White beans vary from the small, round navy beans used for Boston baked beans to extra-large Greek gigantes. But the most common white bean variety is the Italian cannellini bean, used to make pasta i fagioli and to enhance dishes such as minestrone. They are quite high in fiber and protein, and also deliver a healthy portion of your daily iron needs. Unfortunately, beans' high fiber content is exactly what contributes to what bean expert Steve Sando calls "the flatulence factor." There are a few strategies you can utilize to minimize the gaseous effects of bean-eating.
Soak your beans. This helps loosen and soften the skins and facilitates the release of gas-causing compounds. Some people advocate throwing out the soaking liquid and cooking the beans in a fresh change of water to further reduce intestinal gas symptoms, but bean expert Steve Sando, author of "Heirloom Beans," concurs with food scientists who say this makes little, if any difference.
Cook thoroughly. Undercooked beans cause more gas than well-cooked beans. Allow plenty of time to cook dry white beans, even pre-soaked ones. At least two hours is a good rule-of-thumb.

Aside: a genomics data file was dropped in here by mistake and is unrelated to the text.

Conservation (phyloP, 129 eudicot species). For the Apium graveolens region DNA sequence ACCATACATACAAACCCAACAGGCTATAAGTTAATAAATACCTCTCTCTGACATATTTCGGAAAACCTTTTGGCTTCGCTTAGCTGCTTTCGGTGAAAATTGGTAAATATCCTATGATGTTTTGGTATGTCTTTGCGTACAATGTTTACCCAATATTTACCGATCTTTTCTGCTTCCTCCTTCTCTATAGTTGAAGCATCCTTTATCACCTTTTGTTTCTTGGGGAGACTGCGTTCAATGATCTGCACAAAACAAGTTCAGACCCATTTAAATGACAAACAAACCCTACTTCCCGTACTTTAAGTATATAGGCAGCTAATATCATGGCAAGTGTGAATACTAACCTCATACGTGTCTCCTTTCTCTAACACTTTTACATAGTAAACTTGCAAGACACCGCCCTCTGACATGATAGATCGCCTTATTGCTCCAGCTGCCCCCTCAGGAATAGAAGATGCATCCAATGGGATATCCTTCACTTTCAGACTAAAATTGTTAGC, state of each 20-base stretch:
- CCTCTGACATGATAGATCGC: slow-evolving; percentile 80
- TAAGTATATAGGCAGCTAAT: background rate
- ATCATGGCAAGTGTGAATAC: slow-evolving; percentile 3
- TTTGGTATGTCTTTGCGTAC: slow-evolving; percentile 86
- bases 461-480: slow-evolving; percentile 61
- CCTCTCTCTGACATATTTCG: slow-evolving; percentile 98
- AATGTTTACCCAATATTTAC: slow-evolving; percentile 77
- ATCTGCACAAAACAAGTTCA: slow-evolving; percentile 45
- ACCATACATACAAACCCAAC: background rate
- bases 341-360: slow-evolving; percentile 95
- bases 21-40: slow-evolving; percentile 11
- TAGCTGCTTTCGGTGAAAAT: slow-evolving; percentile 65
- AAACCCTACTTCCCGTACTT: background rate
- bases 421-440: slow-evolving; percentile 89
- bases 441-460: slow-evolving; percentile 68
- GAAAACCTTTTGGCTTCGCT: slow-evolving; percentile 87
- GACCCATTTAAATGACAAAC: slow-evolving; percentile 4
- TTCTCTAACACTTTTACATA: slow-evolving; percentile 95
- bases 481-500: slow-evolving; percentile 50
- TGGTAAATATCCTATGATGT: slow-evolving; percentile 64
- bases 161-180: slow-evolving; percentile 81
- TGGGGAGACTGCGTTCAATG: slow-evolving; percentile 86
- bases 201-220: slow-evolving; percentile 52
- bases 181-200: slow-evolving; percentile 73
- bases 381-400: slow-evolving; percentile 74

Add digestion-friendly seasonings. A number of seasonings and flavorings are reputed to aid bean digestion and minimize gas. Which ones you choose to use will depend on how you'd like your finished dish to taste. Garlic, fennel and ginger can all be utilized in this fashion.
Consume probiotics. You can either take a commercial probiotic supplement or simply eat a cup of yogurt with natural cultures. The probiotics aid digestion, balance your intestinal flora and reduce flatulence.
Take an enzyme supplement. There are a handful of these products on the market. The leading brands are Beano and Bean-zyme. These tablets or chewables deliver an enzyme that specifically targets some of the gas-producing compounds found in beans and help break them down into more digestible forms.
Eat more beans. Sando says, "The only thing you can do to prevent gas is to eat beans more often, and your body will learn how to digest them." You'll adjust to a higher-fiber diet and find that the "flatulence factor" gradually dissipates over time.
- "Heirloom Beans"; Steve Sando; 2008
- The Savvy Vegetarian: How To Eat Beans Without Gas
Lori A. Selke has been a professional writer and editor for more than 15 years, touching on topics ranging from LGBT issues to sexuality and sexual health, parenting, alternative health, travel, and food and cooking. Her work has appeared in Curve Magazine, Girlfriends, Libido, The Children's Advocate, Decider.com, The SF Weekly, EthicalFoods.com and GoMag.com.
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